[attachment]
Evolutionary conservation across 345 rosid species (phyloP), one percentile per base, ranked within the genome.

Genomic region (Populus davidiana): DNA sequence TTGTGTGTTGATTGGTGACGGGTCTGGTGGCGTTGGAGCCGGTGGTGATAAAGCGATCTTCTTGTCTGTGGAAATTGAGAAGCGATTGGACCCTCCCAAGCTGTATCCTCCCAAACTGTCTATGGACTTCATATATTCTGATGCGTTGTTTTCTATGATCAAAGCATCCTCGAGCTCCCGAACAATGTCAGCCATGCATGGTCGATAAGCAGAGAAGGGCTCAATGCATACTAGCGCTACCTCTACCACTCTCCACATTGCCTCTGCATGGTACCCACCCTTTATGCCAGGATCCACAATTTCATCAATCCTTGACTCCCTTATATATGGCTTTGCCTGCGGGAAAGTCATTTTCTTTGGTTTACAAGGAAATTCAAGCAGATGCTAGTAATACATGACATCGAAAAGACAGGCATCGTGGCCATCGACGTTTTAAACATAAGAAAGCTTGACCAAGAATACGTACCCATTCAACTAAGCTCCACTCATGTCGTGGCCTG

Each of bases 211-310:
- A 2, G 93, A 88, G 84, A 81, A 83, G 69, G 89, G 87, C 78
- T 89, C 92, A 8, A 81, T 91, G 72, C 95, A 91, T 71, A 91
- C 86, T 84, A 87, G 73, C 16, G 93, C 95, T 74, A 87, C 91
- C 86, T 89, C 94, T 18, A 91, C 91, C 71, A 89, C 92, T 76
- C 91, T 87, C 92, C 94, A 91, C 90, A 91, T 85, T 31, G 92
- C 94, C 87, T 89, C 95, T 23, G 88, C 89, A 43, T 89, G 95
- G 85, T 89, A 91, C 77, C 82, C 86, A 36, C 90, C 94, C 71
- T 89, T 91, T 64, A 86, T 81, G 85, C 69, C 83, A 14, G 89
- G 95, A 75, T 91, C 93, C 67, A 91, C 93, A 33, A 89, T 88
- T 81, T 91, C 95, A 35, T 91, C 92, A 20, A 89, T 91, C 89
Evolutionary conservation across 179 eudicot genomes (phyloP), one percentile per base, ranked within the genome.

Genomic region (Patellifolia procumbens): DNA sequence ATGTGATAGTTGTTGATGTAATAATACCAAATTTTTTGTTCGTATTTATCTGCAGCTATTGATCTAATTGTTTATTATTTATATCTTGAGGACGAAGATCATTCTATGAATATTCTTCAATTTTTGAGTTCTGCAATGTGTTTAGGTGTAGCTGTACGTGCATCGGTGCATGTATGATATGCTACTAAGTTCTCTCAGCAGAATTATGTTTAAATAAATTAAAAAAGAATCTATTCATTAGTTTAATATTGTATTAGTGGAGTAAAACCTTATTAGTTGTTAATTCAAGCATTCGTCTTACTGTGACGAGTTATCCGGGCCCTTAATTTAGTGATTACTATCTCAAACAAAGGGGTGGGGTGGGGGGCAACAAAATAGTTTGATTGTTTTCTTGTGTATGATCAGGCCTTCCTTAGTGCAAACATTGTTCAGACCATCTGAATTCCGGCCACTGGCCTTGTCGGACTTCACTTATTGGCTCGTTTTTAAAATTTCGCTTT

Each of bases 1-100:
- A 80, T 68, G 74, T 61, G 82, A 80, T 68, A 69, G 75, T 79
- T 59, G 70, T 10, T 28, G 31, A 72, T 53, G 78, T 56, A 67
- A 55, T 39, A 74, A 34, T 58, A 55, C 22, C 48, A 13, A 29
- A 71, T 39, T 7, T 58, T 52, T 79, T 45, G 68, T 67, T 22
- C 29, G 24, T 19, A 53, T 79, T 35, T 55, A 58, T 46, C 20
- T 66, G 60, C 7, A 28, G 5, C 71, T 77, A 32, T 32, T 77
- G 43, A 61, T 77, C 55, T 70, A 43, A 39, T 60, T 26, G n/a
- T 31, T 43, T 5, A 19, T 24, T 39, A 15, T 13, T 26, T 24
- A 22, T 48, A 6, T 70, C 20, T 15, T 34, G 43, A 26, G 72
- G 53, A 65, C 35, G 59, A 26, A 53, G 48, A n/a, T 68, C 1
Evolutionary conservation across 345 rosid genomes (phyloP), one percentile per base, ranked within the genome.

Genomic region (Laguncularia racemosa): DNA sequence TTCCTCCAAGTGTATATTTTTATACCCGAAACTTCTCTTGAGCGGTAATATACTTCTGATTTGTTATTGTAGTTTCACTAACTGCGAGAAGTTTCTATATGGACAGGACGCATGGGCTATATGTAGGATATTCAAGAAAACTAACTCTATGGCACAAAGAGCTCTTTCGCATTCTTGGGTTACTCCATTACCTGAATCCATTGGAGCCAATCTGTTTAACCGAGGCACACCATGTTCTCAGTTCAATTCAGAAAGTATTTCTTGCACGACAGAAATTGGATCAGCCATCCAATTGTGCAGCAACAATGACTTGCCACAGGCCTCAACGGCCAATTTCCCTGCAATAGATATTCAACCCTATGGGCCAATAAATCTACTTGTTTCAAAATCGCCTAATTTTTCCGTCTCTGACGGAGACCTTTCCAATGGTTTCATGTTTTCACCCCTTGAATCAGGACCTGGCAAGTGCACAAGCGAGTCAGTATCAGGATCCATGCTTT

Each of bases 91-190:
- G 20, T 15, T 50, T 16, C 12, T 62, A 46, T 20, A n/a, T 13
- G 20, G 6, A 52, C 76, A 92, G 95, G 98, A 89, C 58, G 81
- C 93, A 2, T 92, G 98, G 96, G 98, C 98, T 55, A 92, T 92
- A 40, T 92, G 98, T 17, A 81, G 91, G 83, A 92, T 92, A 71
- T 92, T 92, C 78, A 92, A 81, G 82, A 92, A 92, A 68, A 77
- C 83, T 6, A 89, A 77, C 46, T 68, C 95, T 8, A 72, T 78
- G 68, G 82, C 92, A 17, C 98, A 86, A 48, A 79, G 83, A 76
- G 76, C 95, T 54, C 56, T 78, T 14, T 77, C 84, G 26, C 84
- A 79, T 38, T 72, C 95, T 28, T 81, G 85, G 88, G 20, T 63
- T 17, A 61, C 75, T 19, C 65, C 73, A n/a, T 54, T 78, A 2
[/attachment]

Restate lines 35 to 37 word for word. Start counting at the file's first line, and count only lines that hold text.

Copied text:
- C 83, T 6, A 89, A 77, C 46, T 68, C 95, T 8, A 72, T 78
- G 68, G 82, C 92, A 17, C 98, A 86, A 48, A 79, G 83, A 76
- G 76, C 95, T 54, C 56, T 78, T 14, T 77, C 84, G 26, C 84